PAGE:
June 2017 Magazines - Page 61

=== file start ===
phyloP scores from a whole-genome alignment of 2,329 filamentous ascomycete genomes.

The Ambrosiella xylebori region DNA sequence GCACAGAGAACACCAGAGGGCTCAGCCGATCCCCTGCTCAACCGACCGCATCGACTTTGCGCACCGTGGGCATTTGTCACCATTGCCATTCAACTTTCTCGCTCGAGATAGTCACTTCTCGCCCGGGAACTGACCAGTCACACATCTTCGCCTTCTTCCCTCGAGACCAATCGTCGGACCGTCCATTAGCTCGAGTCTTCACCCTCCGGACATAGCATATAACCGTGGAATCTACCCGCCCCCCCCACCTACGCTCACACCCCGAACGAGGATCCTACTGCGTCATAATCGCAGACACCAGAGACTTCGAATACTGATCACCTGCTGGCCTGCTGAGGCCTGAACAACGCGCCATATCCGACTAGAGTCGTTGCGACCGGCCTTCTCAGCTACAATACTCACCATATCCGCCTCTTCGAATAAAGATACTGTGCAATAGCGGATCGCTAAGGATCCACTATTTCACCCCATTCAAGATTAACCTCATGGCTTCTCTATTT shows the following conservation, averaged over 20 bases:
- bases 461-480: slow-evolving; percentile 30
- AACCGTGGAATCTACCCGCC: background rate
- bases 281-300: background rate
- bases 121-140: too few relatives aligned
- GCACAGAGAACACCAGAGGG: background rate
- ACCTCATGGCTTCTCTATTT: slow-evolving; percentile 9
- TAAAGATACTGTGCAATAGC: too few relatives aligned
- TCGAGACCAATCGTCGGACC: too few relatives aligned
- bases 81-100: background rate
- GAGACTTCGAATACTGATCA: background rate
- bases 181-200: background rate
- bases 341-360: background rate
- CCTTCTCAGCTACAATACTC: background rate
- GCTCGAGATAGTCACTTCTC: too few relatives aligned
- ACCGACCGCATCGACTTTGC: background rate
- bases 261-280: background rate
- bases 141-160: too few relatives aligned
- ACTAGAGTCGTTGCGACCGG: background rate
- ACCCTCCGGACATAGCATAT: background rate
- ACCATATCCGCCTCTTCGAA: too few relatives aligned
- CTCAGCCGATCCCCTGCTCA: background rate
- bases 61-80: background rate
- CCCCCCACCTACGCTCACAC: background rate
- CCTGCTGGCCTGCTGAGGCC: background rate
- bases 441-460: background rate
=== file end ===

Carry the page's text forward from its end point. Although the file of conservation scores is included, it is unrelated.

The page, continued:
• Encourage kids to try something new. An emerging insight that developmental experts are beginning to talk more about lately is the fact that the traditional school set- ting often doesn’t give kids a lot of leeway for self-guided experimentation – and the occasional failure. Luckily, summertime is the perfect antidote to this! Have your kids come up with something new they’d like to try or a skill they’d like to learn over the summer. If they happen to scorch their chocolate chip cookies or create a baking soda volcano that fizzles out, it’s a great opportunity to emphasize that a lot of things in life don’t go right the first time, and there’s nothing wrong with that at all. • Sneak some structure into unstructured time. Although child psychologists and developmental experts extol the benefits of allowing children some free time to do their own thing, it can be tough for some kids to get the hang of it, particularly if they’re naturally high- strung, have a low tolerance for boredom, or are accus- tomed to having an activity-packed schedule. If this applies to your family, ease your kids into appreciating the joys of free time by establishing 30-minute blocks for activities you know they enjoy, like playing dress-up or building with Legos. Then, as the summer progresses, you can gradually grant them more latitude to develop their own interests. • Focus on making memories. In today’s hypercompeti- tive, social-media-driven world, it can be tempting to focus on cute, tidy, Instagram-worthy activities and let the messy, not-so-photogenic stuff fall by the wayside. But it’s far more likely that your little one will cherish the memory of making mud pies together in the backyard long after the temporary boost of getting a few Facebook “likes” has faded. Let kids be kids – and let them do it away from the glare of the social-media spotlight, at least some of the time. Summer doesn’t have to lead to strife, boredom and sim- mering tension. Set aside enough time to make a realistic plan that works with your other commitments and com- bines fun activities with unstructured free time and daily responsibilities. As every parent is all too aware, frustrations and meltdowns are pretty much inevitable, and it may take more time than you would like for everyone to switch gears and ease into their summer groove. Just try to remain observant, open-minded, and flexible -- you can always pin- point what’s not working and enact the changes necessary to make this your family’s best summer ever. ◆